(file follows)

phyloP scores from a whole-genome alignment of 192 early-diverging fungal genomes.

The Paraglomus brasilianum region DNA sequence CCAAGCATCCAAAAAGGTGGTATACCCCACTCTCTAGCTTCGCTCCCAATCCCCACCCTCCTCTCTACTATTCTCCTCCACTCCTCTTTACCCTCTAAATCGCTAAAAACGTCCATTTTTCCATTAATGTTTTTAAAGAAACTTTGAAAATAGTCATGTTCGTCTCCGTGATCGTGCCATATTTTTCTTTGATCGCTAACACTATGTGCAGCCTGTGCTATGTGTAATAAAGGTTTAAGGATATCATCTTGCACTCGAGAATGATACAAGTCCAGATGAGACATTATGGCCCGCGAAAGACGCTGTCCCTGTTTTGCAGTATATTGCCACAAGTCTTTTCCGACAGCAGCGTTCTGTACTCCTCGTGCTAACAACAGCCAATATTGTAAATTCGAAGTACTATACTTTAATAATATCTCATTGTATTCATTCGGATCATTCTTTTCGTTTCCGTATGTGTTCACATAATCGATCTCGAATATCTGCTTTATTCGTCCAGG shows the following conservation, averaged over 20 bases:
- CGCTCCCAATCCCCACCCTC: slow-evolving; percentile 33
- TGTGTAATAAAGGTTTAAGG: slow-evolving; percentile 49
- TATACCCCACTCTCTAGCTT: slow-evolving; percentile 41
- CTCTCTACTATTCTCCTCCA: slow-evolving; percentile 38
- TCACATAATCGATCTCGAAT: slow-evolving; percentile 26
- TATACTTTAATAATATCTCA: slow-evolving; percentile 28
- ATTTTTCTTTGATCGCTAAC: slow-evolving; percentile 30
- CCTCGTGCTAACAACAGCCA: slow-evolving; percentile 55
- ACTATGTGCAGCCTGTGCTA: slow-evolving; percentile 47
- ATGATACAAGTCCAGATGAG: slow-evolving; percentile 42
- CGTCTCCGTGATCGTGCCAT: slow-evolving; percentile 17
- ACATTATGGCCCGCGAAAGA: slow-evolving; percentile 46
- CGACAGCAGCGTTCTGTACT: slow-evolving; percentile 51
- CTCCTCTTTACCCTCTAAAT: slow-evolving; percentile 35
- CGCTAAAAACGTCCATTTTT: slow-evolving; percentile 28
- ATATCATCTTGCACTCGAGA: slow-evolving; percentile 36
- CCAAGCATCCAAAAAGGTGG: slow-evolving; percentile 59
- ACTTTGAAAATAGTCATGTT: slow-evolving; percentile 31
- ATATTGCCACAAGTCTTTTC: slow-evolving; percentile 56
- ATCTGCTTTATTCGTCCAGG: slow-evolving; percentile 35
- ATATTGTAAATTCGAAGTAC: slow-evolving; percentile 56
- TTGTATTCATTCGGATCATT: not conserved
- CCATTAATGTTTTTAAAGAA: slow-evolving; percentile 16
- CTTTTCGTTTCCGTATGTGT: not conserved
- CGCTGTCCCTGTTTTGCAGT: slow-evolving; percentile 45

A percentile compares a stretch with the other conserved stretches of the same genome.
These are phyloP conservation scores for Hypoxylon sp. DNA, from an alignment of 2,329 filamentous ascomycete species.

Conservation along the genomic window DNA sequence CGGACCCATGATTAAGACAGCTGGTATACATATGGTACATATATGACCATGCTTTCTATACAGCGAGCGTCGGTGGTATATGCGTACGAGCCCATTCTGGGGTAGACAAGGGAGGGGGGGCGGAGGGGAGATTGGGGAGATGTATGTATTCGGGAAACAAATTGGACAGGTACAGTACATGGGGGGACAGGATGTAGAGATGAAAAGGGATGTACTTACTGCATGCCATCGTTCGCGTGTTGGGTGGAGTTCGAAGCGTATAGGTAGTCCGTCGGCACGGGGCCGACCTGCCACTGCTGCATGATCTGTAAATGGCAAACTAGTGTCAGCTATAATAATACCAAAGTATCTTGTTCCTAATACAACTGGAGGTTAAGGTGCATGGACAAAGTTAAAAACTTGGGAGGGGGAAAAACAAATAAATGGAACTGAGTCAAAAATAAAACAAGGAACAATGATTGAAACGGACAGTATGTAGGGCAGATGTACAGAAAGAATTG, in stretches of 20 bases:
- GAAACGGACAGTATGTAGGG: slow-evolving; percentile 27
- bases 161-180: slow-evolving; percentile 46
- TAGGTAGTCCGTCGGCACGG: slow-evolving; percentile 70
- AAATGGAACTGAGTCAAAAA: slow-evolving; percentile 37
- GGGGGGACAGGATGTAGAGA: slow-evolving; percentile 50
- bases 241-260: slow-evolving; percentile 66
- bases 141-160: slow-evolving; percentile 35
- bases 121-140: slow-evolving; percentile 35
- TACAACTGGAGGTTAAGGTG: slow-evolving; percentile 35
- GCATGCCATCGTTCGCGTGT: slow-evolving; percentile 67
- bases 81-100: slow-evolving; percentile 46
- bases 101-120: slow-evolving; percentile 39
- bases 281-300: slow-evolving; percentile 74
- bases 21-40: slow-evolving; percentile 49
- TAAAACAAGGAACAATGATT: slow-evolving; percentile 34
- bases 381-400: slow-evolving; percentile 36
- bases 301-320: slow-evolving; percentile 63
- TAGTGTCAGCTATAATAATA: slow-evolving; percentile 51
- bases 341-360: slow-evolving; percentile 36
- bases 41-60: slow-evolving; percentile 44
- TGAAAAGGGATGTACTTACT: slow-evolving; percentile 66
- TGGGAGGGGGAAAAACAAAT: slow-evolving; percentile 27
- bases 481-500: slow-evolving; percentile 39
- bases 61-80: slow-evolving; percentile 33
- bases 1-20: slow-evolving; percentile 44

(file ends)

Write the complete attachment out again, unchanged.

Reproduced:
phyloP scores from a whole-genome alignment of 192 early-diverging fungal genomes.

The Paraglomus brasilianum region DNA sequence CCAAGCATCCAAAAAGGTGGTATACCCCACTCTCTAGCTTCGCTCCCAATCCCCACCCTCCTCTCTACTATTCTCCTCCACTCCTCTTTACCCTCTAAATCGCTAAAAACGTCCATTTTTCCATTAATGTTTTTAAAGAAACTTTGAAAATAGTCATGTTCGTCTCCGTGATCGTGCCATATTTTTCTTTGATCGCTAACACTATGTGCAGCCTGTGCTATGTGTAATAAAGGTTTAAGGATATCATCTTGCACTCGAGAATGATACAAGTCCAGATGAGACATTATGGCCCGCGAAAGACGCTGTCCCTGTTTTGCAGTATATTGCCACAAGTCTTTTCCGACAGCAGCGTTCTGTACTCCTCGTGCTAACAACAGCCAATATTGTAAATTCGAAGTACTATACTTTAATAATATCTCATTGTATTCATTCGGATCATTCTTTTCGTTTCCGTATGTGTTCACATAATCGATCTCGAATATCTGCTTTATTCGTCCAGG shows the following conservation, averaged over 20 bases:
- CGCTCCCAATCCCCACCCTC: slow-evolving; percentile 33
- TGTGTAATAAAGGTTTAAGG: slow-evolving; percentile 49
- TATACCCCACTCTCTAGCTT: slow-evolving; percentile 41
- CTCTCTACTATTCTCCTCCA: slow-evolving; percentile 38
- TCACATAATCGATCTCGAAT: slow-evolving; percentile 26
- TATACTTTAATAATATCTCA: slow-evolving; percentile 28
- ATTTTTCTTTGATCGCTAAC: slow-evolving; percentile 30
- CCTCGTGCTAACAACAGCCA: slow-evolving; percentile 55
- ACTATGTGCAGCCTGTGCTA: slow-evolving; percentile 47
- ATGATACAAGTCCAGATGAG: slow-evolving; percentile 42
- CGTCTCCGTGATCGTGCCAT: slow-evolving; percentile 17
- ACATTATGGCCCGCGAAAGA: slow-evolving; percentile 46
- CGACAGCAGCGTTCTGTACT: slow-evolving; percentile 51
- CTCCTCTTTACCCTCTAAAT: slow-evolving; percentile 35
- CGCTAAAAACGTCCATTTTT: slow-evolving; percentile 28
- ATATCATCTTGCACTCGAGA: slow-evolving; percentile 36
- CCAAGCATCCAAAAAGGTGG: slow-evolving; percentile 59
- ACTTTGAAAATAGTCATGTT: slow-evolving; percentile 31
- ATATTGCCACAAGTCTTTTC: slow-evolving; percentile 56
- ATCTGCTTTATTCGTCCAGG: slow-evolving; percentile 35
- ATATTGTAAATTCGAAGTAC: slow-evolving; percentile 56
- TTGTATTCATTCGGATCATT: not conserved
- CCATTAATGTTTTTAAAGAA: slow-evolving; percentile 16
- CTTTTCGTTTCCGTATGTGT: not conserved
- CGCTGTCCCTGTTTTGCAGT: slow-evolving; percentile 45

A percentile compares a stretch with the other conserved stretches of the same genome.
These are phyloP conservation scores for Hypoxylon sp. DNA, from an alignment of 2,329 filamentous ascomycete species.

Conservation along the genomic window DNA sequence CGGACCCATGATTAAGACAGCTGGTATACATATGGTACATATATGACCATGCTTTCTATACAGCGAGCGTCGGTGGTATATGCGTACGAGCCCATTCTGGGGTAGACAAGGGAGGGGGGGCGGAGGGGAGATTGGGGAGATGTATGTATTCGGGAAACAAATTGGACAGGTACAGTACATGGGGGGACAGGATGTAGAGATGAAAAGGGATGTACTTACTGCATGCCATCGTTCGCGTGTTGGGTGGAGTTCGAAGCGTATAGGTAGTCCGTCGGCACGGGGCCGACCTGCCACTGCTGCATGATCTGTAAATGGCAAACTAGTGTCAGCTATAATAATACCAAAGTATCTTGTTCCTAATACAACTGGAGGTTAAGGTGCATGGACAAAGTTAAAAACTTGGGAGGGGGAAAAACAAATAAATGGAACTGAGTCAAAAATAAAACAAGGAACAATGATTGAAACGGACAGTATGTAGGGCAGATGTACAGAAAGAATTG, in stretches of 20 bases:
- GAAACGGACAGTATGTAGGG: slow-evolving; percentile 27
- bases 161-180: slow-evolving; percentile 46
- TAGGTAGTCCGTCGGCACGG: slow-evolving; percentile 70
- AAATGGAACTGAGTCAAAAA: slow-evolving; percentile 37
- GGGGGGACAGGATGTAGAGA: slow-evolving; percentile 50
- bases 241-260: slow-evolving; percentile 66
- bases 141-160: slow-evolving; percentile 35
- bases 121-140: slow-evolving; percentile 35
- TACAACTGGAGGTTAAGGTG: slow-evolving; percentile 35
- GCATGCCATCGTTCGCGTGT: slow-evolving; percentile 67
- bases 81-100: slow-evolving; percentile 46
- bases 101-120: slow-evolving; percentile 39
- bases 281-300: slow-evolving; percentile 74
- bases 21-40: slow-evolving; percentile 49
- TAAAACAAGGAACAATGATT: slow-evolving; percentile 34
- bases 381-400: slow-evolving; percentile 36
- bases 301-320: slow-evolving; percentile 63
- TAGTGTCAGCTATAATAATA: slow-evolving; percentile 51
- bases 341-360: slow-evolving; percentile 36
- bases 41-60: slow-evolving; percentile 44
- TGAAAAGGGATGTACTTACT: slow-evolving; percentile 66
- TGGGAGGGGGAAAAACAAAT: slow-evolving; percentile 27
- bases 481-500: slow-evolving; percentile 39
- bases 61-80: slow-evolving; percentile 33
- bases 1-20: slow-evolving; percentile 44